CMA Fest | Nashville in June
We asked Now/It's Nashville to give us the scoop on being in Nashville during the month of June.
June in Nashville means a number of things - Summer Break, barbecues, perpetual humidity, and the like, but most notably, the beginning of June marks the inevitable countdown to CMA Fest.
Taking place annually on the first weekend of June, CMA Fest is a (mildly) divisive moment at the beginning of a Nashville summer.
For visitors, there are tough decisions to be made concerning which bars to frequent on Broadway before catching the late night stadium performances - this year’s stadium lineup includes Charles Esten, Darius Rucker, Charley Pride, Carrie Underwood, Kelsea Ballerini, Chris Stapleton, Ricky Skaggs, and Luke Bryan, amongst others - at Nissan Stadium.
As for locals, the real dilemma lies in whether or not it’s worth bothering with CMA Fest and its accompanying fanfare at all.
CMA Fest brings just a hair under 90,000 country music fans to Nashville, all looking to take full advantage of Lower Broadway, Midtown, and the rest of Downtown Nashville. That’s a number the City of Nashville’s tourism board undoubtedly loves, but locals might feel differently.
Everyday life doesn’t stop for those of us who call Nashville home during CMA Fest, and as anyone who’s spent any time on I-65 or 440 will tell you, traffic is already bad enough. So with shows, parties, and other surprise events happening anywhere and everywhere in Nashville during CMA Fest, locals could find themselves potentially stir crazy waiting for traffic to subside (here’s a hint, it probably won’t, CMA Fest or not).
So whether you’re a faithful country music fan looking for some place to brunch before breaking out your boots on Lower Broad, or you’re a local looking for something out of the ordinary (and out of the way) to occupy your time while tourists have a “Grand Ole” time, here are some (but certainly not the only) suggestions of places to see, eat, and unwind during one of Nashville’s busiest weeks.
Head to the East Side
While Nashville’s East Side is no longer the “hidden gem” of Music City that it once was, the other side of the river will be decidedly lacking in CMA Fest related events. Chalk that up to the fact that a lot of the artists performing at CMA Fest happen to live on the East Side, or to the fact that most tourists don’t care to venture too far outside the travel radius of a pedal tavern. Either way, there’s plenty to do in the continually flourishing neighborhoods, like coffee from Bongo East in Five Points, tacos and margaritas from Rosepepper Cantina in Eastland/Lockeland Springs, or late night drinks at Inglewood Lounge, an old fast food drive thru repurposed as an intimate cocktail bar.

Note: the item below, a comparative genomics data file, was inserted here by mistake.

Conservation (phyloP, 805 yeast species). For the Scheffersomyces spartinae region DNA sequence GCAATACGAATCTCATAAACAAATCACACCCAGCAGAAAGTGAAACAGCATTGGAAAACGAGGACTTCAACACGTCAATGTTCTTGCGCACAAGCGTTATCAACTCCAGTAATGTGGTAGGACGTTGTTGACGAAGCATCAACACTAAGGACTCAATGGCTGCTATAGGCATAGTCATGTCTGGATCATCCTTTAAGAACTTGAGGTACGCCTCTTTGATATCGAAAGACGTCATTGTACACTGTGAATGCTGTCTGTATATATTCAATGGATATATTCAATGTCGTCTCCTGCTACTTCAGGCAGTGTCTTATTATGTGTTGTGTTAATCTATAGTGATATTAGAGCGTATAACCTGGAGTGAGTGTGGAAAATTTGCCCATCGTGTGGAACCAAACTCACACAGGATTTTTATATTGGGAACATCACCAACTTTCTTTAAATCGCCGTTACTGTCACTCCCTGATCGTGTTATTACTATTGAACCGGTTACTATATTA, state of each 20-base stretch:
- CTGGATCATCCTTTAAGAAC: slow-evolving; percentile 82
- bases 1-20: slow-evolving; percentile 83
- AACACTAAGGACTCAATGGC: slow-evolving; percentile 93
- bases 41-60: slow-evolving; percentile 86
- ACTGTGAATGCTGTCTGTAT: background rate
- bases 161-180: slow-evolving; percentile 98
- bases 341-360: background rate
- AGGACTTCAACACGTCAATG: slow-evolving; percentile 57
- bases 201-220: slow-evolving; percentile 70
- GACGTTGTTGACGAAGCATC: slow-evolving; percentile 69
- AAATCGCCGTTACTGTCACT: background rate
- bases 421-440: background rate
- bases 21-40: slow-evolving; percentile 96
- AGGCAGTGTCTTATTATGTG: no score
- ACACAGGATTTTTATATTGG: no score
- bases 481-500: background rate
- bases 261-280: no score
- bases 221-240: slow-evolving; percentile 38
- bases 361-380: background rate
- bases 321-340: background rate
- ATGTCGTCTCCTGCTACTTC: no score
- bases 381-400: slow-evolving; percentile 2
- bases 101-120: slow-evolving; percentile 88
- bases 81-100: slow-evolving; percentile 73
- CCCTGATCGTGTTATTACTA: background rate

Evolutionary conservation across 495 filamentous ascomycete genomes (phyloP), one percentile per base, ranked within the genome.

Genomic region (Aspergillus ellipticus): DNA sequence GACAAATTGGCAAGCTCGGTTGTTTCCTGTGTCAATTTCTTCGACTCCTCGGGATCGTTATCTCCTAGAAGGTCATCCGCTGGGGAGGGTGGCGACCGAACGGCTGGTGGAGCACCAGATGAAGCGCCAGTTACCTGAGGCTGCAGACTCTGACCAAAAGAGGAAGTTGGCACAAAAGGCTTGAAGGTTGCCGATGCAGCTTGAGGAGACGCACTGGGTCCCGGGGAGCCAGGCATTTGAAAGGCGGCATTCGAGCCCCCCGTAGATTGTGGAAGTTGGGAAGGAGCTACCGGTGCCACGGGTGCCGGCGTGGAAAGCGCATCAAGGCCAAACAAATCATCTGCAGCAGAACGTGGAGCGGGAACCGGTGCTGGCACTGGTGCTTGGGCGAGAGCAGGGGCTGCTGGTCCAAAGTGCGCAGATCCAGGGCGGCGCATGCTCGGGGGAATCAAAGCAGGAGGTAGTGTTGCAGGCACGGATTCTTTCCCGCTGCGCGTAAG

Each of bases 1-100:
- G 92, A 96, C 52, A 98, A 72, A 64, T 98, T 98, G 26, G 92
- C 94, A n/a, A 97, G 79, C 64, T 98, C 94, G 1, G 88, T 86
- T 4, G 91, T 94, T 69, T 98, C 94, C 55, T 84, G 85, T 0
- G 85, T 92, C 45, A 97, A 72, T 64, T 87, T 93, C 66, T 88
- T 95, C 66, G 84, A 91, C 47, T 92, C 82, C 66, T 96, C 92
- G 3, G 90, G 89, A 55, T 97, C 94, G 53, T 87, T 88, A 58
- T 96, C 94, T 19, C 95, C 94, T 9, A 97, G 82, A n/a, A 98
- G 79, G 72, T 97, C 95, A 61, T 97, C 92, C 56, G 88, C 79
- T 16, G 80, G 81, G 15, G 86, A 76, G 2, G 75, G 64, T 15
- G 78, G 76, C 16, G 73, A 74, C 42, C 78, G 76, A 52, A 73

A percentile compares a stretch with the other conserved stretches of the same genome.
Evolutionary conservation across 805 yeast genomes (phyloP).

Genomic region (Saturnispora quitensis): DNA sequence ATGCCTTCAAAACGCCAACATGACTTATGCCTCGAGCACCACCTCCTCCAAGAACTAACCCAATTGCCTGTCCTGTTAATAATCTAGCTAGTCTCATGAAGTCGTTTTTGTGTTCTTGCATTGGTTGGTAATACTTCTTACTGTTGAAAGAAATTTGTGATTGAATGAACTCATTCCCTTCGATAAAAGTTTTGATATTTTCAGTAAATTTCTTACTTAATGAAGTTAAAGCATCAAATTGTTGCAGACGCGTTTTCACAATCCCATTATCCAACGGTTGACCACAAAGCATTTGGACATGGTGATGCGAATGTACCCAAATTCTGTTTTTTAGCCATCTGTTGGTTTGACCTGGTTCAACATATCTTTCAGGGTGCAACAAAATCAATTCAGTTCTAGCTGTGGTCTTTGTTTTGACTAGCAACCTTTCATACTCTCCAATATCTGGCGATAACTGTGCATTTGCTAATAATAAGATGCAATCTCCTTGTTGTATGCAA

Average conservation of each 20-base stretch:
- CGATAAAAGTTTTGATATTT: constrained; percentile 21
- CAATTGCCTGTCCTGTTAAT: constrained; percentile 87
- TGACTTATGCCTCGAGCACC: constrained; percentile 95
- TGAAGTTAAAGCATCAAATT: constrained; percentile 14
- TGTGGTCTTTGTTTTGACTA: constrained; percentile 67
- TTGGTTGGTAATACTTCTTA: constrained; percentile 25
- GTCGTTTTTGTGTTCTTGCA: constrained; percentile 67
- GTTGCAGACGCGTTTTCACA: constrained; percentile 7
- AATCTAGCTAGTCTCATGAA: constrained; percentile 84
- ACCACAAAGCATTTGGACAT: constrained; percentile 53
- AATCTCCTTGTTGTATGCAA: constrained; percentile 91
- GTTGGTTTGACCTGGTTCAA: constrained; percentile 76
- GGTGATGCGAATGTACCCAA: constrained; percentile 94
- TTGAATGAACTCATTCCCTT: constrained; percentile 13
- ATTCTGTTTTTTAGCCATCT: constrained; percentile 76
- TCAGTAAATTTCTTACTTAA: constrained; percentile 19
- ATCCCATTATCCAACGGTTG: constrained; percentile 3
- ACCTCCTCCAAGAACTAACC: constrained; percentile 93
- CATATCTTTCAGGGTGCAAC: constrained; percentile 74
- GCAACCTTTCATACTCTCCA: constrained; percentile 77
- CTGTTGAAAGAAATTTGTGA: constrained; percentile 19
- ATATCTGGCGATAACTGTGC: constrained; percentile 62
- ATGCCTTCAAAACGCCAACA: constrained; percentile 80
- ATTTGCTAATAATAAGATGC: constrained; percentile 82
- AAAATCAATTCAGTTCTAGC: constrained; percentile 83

Check out a Speakeasy
Part of the reason people elect to avoid CMA Fest is due to some of the unruly behavior brought on by those few, sufficiently “hydrated” festival goers who give the more civilized fans of country music a bad rap. So if you’re a local or a visitor looking for a drink or two minus the tailgate crowd, try exploring Nashville’s “underground” bar scene. It might sound silly, but it’s true, Nashville’s network of speakeasy bars has expanded considerably in the past year.
There’s Attaboy near Five Points, which will provide some distance between patrons and CMA Fest, but there also happens to be a speakeasy or two on the West Side of the river as well. The newly minted Noelle Nashville Hotel, located in the heart of Downtown Nashville, has a secret bar of its own, hiding in plain sight - Makeready Libations and Liberations. Touted as a “working man’s tavern,” Makeready is a simple press of the “LL” button at Noelle, and makes for a fun departure from the typical drinks experience. Be warned, Makeready has a strict no-phone, no camera policy, but that’s probably for the best.
Not a Drinker? How About Food?
So maybe you’re not into drinks, spirits, and the like at all. That’s perfectly fine! There’s still plenty of great food to be had in and around town. This past year saw six Beard nominations awarded to members of Nashville’s cuisine scene. Germantown seafood spot Henrietta Red was nominated as one of the “Best New Restaurants” in the nation, capping off a sensational first year for the oyster bar and restaurant. There are three individual chefs nominated for “Best Chef” in the Southeast as well, so if you want some truly inspired dining options, look no further than the menu’s created by Andy Little of Josephine, Josh Habinger of Bastion, and Margot McCormack of Margot. Finally, if you find yourself in the mood for something a little sweeter, head on over to the Thompson Hotel, where “Best Pastry Chef” nominee Lisa Marie White is concocting some world class confectionary goods for the coffee shop Killebrew.
See a Film
While Nashville might be best known for its booming music scene, that certainly doesn’t mean the city is devoid of other forms of entertainment. If there’s one form of entertainment the city is lacking in, it’s film. But that won’t stop movie-going from being one of Nashville’s top entertainment going activities. The Belcourt has long been one of the city’s cultural hubs, and features some of the best award winning, limited run, repertory, re-release, midnight, documentary, and festival films.
But what if you’re more of a tentpole fan? Sure, you can go check out the latest blockbusters at any cineplex here in town, but how about something a little more interactive? Every Thursday - in Nashville’s Centennial Park - is Movies in the Park, with this particular Thursday’s featured film being the smash hit, Wonder Woman.
Whatever you decide to do, local or tourist alike, have fun, stay kind and be safe!